Learning About The Value of Aspirin Therapy

Learning About The Value of Aspirin Therapy

OLYMPUS DIGITAL CAMERAPeople with diabetes have a greater chance of dying from complications of cardiovascular disease. Commonly called diabetes heart disease. Diabetes heart disease may include heart failure, coronary heart disease, and diabetic cardiomyopathy. High blood glucose is one of the risk factors. To keep blood glucose under control is paramount in keeping complications minimized and to keep the blood flowing unrestricted is another preventative therapy. This includes taking antilipidemia drugs (such as Lipitor) to prevent atherosclerosis (narrowing of artery vessels) and antiplatelet agents. Antiplatelet agents such as aspirin at a low-dose is highly recommended for use in diabetes patients as a secondary prevention for cardiac diseases if no contraindications exist.

Studies have shown that in the United States more than 50% of eligible diabetes patients are not taking a low-dose aspirin. The net result of not taking a low-dose aspirin could accelerate the complication-related death in diabetes patients. If you’re not taking aspirin make sure to discuss the subject with your primary doctor. If you don’t have bleeding problem aspirin is considered as one of the safest drugs thus far.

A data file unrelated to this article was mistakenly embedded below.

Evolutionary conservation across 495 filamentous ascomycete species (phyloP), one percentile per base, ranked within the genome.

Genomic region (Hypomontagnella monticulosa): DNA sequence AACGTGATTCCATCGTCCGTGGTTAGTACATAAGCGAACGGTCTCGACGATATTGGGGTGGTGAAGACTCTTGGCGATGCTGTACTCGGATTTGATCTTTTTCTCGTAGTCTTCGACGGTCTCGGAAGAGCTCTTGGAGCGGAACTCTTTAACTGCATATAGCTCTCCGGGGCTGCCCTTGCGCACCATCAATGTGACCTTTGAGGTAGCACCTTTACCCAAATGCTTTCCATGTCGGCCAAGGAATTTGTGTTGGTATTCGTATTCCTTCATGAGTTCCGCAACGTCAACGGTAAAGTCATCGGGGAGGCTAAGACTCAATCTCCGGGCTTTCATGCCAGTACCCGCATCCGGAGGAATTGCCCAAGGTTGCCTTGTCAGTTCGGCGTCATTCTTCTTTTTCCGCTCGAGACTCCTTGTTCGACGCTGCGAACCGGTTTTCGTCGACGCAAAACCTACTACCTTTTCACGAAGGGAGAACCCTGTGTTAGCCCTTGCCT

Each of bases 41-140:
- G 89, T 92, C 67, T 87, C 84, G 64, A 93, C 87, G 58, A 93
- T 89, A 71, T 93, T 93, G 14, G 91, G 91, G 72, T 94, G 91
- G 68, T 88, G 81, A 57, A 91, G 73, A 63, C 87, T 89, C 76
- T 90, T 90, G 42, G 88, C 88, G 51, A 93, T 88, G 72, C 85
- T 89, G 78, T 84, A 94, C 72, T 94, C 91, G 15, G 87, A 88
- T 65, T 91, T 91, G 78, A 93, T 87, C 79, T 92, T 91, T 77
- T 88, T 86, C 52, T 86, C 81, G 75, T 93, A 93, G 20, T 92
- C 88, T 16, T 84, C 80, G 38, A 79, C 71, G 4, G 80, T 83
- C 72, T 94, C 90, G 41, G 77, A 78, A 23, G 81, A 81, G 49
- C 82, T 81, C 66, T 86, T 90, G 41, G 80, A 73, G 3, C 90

Best way to describe how Aspirin works in our body is: imagine your blood vessels are garden hoses. over the years the inside wall of the garden hose has accumulated calcium-bumps (atherosclerosis deposits) which restricts the flow. Platelets in the blood are repairing agent designed to stop bleeding from the blood vessel. It sees the calcium deposits, mistaken it as bleeding and tries to repair and this further restricts blood vessel. Aspirin blocks the production of Thromboxane which causes platelets to stick and form clots inside arteries. Another hidden value of aspirin is its anti-inflammatory effects. Many clinicians will tell you inflammation exists in the development of cardiovascular disease.

81 mg of aspirin is the dose normally recommended by physicians. For those patients who have stomach problems other than bleeding may want to consider enteric-coated aspirin. It dissolves in the intestine bypassing the stomach. Best time to take aspirin is anytime of the day if you forget.
However, take it with breakfast is optimum because it helps you to remember.

Another benefit: According to a recent Yale study, low-dose aspirin help reduced pancreatic cancer risk by 48%. This study concluded result by analyzing associations between pancreatic cancer and past aspirin use.

Brought to You By:
Charles H. Liu
DDP Medical Writer on Staff

Charles H. Liu, R. Ph, MBA

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